The study by human rights group Amnesty International, released Friday, reveals how China’s transgender people face both widespread discrimination and daunting obstacles to important gender-affirming treatments.
“Interviewees give examples of them being discriminated against at work, being told by employers not to wear (their) hair long, or not to wear to wrong clothes — ‘You’re driving away customers.’ At home their family will tell them to suppress their gender identity: ‘Be a man or have a child,'” Amnesty International China researcher Doriane Lau told CNN.
Lau said the consequences of the discrimination and isolation can be disastrous. One 30-year-old transgender woman, Huiming, told researchers when she was unable to obtain hormone treatment legally, she began to self-medicate in large doses in a desperate attempt to reconcile her body with her identity.
Eventually, afraid to tell her family but desperate for surgery, she took matters into her own hands. “She tried putting ice on her male genitals to stop them functioning and even booked a surgery with a black-market doctor, but the doctor was arrested,” the report said.
“Convinced that she had no way out, Huiming finally tried performing surgery on herself at home in mid-2016.”
Discrimination and fear
For many transgender people, gender-affirming treatments, including hormone therapy or surgery, can end years of damaging anxiety and discomfort caused by their physical appearance not matching their sense of self.
“For example, if I was transgender, I might look at myself and I feel that I’m a man, but when I hit puberty then I develop secondary sex characteristics that are very feminine and that mismatch can incite a very great deal of discomfort, anxiety and depression,” Lau said.
In China there is barely any mention of transgender issues in law, nor any official statistics. With little reliable Chinese-language information, young transfolk can end up seeking help from unofficial sources, potentially exposing them to bad or unsafe advice.
Even those who go through proper channels find doctors who don’t know how to treat them, or who believe they’re mentally ill, the report says.
According to the law, they must be older than 20, unmarried and have undergone psychological therapy for a year prior. They also have to demonstrate they’ve been wanting the surgery for five years “with no history of hesitation.”
Finally, they must have familial consent, regardless of their age.
Chen said that, unable to find safe doctors in China, some of his friends had gone to Thailand for gender-affirming surgery.
CNN has reached out the Chinese government for comment. According to the report, Amnesty contacted the Chinese government prior to its release, but requests for comment went unanswered.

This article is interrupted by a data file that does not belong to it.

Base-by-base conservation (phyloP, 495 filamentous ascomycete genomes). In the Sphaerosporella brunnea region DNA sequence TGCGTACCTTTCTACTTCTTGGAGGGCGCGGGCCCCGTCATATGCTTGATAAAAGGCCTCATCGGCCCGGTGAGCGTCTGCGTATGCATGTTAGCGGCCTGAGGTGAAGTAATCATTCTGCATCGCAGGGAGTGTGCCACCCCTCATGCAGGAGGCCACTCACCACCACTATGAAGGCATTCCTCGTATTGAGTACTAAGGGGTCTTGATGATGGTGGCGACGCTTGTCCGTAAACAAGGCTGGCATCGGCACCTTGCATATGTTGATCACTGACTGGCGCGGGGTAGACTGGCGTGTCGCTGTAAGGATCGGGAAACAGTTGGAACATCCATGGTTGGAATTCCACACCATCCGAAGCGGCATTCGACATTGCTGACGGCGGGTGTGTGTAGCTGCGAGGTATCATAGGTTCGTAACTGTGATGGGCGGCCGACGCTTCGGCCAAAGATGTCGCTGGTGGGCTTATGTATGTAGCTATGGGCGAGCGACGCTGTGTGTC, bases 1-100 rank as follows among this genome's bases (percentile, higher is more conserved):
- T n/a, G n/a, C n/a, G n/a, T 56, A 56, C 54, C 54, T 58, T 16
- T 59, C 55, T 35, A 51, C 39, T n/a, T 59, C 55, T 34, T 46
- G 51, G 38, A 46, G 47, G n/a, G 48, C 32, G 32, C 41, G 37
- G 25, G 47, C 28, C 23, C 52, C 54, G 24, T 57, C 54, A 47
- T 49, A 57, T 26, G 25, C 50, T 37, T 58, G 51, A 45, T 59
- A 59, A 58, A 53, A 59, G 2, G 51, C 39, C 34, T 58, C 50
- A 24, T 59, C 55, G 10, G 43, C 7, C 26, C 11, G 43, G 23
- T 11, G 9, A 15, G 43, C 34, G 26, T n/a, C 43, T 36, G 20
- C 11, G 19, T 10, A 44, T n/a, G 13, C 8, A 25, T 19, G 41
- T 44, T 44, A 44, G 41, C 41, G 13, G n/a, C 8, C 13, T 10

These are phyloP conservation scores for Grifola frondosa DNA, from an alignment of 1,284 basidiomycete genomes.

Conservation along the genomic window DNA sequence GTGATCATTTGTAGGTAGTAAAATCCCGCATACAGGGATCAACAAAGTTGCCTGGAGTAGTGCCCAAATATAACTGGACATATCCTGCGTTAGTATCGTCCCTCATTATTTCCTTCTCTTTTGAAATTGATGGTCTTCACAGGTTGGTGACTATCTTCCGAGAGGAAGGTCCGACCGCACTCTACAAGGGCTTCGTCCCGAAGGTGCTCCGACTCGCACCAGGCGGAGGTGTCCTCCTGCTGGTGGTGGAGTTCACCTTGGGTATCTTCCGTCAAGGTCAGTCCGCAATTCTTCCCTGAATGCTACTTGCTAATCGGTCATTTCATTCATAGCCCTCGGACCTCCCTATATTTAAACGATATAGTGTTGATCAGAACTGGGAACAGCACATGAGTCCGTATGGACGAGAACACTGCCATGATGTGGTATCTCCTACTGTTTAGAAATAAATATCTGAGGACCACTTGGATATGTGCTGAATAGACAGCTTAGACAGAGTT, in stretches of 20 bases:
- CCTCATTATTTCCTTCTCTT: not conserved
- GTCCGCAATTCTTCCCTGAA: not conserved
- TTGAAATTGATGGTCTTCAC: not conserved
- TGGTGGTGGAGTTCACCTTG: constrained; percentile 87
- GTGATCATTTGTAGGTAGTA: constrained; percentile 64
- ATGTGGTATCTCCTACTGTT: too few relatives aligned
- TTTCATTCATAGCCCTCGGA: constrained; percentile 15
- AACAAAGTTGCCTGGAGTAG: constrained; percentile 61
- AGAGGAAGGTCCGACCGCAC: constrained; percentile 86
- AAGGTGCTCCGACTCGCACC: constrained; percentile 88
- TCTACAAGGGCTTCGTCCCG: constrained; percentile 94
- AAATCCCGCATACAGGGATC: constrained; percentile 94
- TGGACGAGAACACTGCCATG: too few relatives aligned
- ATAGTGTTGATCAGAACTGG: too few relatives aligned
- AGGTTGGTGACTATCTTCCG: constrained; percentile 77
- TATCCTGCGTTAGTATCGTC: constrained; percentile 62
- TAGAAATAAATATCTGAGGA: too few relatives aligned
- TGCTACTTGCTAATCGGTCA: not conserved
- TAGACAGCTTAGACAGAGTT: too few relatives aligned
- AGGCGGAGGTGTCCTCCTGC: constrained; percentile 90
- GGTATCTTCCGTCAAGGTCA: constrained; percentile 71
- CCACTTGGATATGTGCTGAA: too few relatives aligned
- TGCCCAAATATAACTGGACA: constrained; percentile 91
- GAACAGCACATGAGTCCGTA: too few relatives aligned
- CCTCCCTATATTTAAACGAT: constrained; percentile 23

More terrifying than side effects
Difficulty in obtaining hormone therapy has driven some people online or to the black market, where they risk taking counterfeit and unsuitable medications with little information on dosage or side effects.
“In China, very few hospitals prescribe hormones and it’s super expensive. So many buy hormone products online or via word-of-mouth,” 24-year-old transgender man Chen Xu told CNN.
One transgender woman, identified by the pseudonym Ping, said that she began to take large doses of the medication without proper advice from a medical professional.
“I suffered from severe side effects — I wanted to get obvious results so I took a lot. I suffered from nosebleeds, insomnia, dizziness and fatigue,” she said.
But she didn’t want to stop. “Being a man is more terrifying than suffering from all these side effects.”
Out of the 15 transgender people interviewed for the report, two said they attempted to perform gender-affirming surgery on themselves as a last resort.
Huiming, the transgender woman who performed surgery on herself, survived her attempts to get rid of her male sexual characteristics.
Bleeding profusely, she rushed to hospital, but she said the experience led her to accept she couldn’t change who she was. She came out to her family and had proper gender-affirming surgery in Thailand. “My mother was a bit frustrated, but she accepted me,” she told Amnesty.
‘These things will keep happening’
Lau said that without changes to China’s laws, which treat the issue like a mental health disorder, Huiming’s story will be repeated again and again.
“These things will keep on happening,” she said.
“When I ask them what you think should be done to make your lives easier, almost all of them say they hope society will accept them.”
The change is expect to come into place by 2022.
Lau said she wanted to see similar action taken by the Chinese government. “If the definition is changed, it means the classification of treatment is changed,” she said.
CNN’s Serenitie Wang contributed to this article.